The season got off to an encouraging start at Osnabrück saleroom Künker (25/20% buyer’s premium) on January 26 with prices up to €400,000 and numerous lots going considerably above the guides.
While many coins were of German origin, one of the top lots was a £5 gold ‘Una and the Lion’ coin from 1839, which was struck two years after Queen Victoria had acceded to the throne.
The guide of €80,000 was left behind and the hammer fell at €130,000 (£109,245).
The coin was designed by William Wyon, chief engraver at the Royal Mint, who had created his first portrait of Victoria when she was a 13-year-old princess.
Over the years, several other iconic portraits on coins and commemorative medals followed.
The gold coin from 1839 showed the now familiar profile of the young monarch on one side and a depiction of her leading a lion.
The choice of motif was at the time very controversial, as Wyon based his portrayal of the young queen on Lady Una, a character from Edmund Spencer’s allegorical poem The Faerie Queen which was first published in 1590. This was the first time a royal portrait had been based on a fictional character.
The controversy was short-lived; a year after the £5 coin was released another of Wyon’s portraits was used on the Penny Blacks, the first stamps ever issued.
Other examples of the ‘Una and the Lion’ coin have, however, made far more at auctions recently, depending on condition.
The record for this issue was set by MDC in Monaco in October 2020 when a coin deemed ‘ultra cameo’ (the highest-graded examples of the type) took €820,000 (£745,000), then a record for any British coin.
A example offered by St James’s Auctions on October 5 last year, graded as proof 63 deep cameo, sold within estimate at £250,000.
Ming in Munich
A German private collector was pleasantly surprised by the result for a 15th/16th century, Ming Dynasty, pear-shaped metal vessel, which he had consigned to Nusser (23% buyer’s premium) in Munich on February 8.
The design of the 2ft (62cm) high bronze vase was inspired by the archaic hu vessels which had been part of Chinese ritual ceremonies for several millennia. They were used as containers for wine or water and were later also given as presents to mark an auspicious occasion, such as a wedding or even a successful business deal.
The origins of the form reach back to ceramic vases of the Neolithic period; the first bronze examples are thought to have been produced in the 18th century BC.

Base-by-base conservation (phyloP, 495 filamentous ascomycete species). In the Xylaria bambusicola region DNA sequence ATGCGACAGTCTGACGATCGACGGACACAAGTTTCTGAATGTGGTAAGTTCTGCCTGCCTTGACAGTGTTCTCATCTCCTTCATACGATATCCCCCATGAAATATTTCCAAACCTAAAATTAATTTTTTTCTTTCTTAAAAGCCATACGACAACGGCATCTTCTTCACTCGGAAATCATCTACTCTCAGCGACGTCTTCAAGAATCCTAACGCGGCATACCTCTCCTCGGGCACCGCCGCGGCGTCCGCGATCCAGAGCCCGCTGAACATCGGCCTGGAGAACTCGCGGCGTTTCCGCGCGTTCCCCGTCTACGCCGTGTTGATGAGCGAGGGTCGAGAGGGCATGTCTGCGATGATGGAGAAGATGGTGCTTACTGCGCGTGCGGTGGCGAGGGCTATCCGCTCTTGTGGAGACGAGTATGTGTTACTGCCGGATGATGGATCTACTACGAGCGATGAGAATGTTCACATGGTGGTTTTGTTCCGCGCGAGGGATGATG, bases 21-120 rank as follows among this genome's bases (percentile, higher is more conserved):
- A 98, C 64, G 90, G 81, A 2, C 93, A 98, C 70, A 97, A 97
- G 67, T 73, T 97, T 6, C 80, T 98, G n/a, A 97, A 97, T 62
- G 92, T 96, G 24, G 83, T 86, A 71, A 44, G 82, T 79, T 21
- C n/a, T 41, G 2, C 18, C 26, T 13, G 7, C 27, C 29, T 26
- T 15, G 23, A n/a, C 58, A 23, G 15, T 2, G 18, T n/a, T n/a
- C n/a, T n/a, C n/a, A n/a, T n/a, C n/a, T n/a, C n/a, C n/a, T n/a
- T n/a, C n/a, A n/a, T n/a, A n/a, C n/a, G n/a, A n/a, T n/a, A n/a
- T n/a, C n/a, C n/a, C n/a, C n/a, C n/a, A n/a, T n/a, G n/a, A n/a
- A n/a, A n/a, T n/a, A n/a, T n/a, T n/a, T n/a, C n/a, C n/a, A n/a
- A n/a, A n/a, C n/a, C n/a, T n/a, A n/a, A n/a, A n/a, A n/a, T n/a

The hu in Munich was decorated with traditional mythological symbols and had two handles in the shape of the stylised demonic creature tao-tie, an integral part of Chinese mythology.
Bidding started at €3000 and although international bidders, several from Asia, did their best, it was a German collector who claimed their prize at €11,000 (£9320).
A remarkable collection of Modern and Contemporary art caused a major stir at Nagel (24.5% buyer’s premium) on February 23, providing a suitable start to the Stuttgart firm’s 100th year.
On offer were 146 kites, created in the late 1980s. The idea for the unusual art project came from Paul Eubel, who at the time was head of the Goethe Institute in Osaka. He invited some 120 international artists to participate, among them such big names as Robert Rauschenberg, Nikki de Saint-Phalle and Gerhard Richter.
Almost all responded to the challenge and were subsequently sent a large piece of traditional Japanese kite paper to decorate. From 1989 the finished products were sent on tour to various museums. Eubel had hoped to find a permanent home for his Art Kite Collection, but it was not to be. He eventually took them with him to Palermo, where he had been posted, and put them in storage. He died there in 2010. Since then, the kites had been packed away and only now been released to fly again.
All the proceeds of the sale were going to charity. It was a whiteglove affair and achieved numerous spectacular results.
A case in point was Frank Stella’s 6ft 9in x 6ft 9in (2.05 x 2.05m) untitled composition, which went for €300,000 (£252,100), 10 times the upper guide.
Robert Rauschenberg’s monumental Sky house II, measuring 11ft 9in x 7ft 6in (3.58 x 2.29m), soared from €120,000 to €440,000 (£369,750).
The same price was achieved for a work by Atsuko Tanaka, 11 times the lower estimate.
Fire, the contribution of the veteran artist Yayoi Kusama (b.1929), was in the catalogue with an enticing guide of just €20,000 and, sure enough, thanks to a handful of commission bids, the bidding in the room started at €160,000. In next to no time, the final price of €680,000 (£571,430) was reached.
Favourite artist of the day was, however, Kazuo Shiraga (1924- 2008), one of the most famous postwar Japanese abstract painters. From the outset it was clear that his ink and acrylic composition Altitude flight would go far beyond the modest guide of €15,000; the unnamed buyer was taken to €240,000 (£201,680).
Another piece by Shiraga, an oil titled Purple, reached even greater heights. Bidding started at €300,000 and after a very long exchange between bidders online, on the phones and in the room, the hammer fell at €1.14m (£957,985).
£1 = €1.19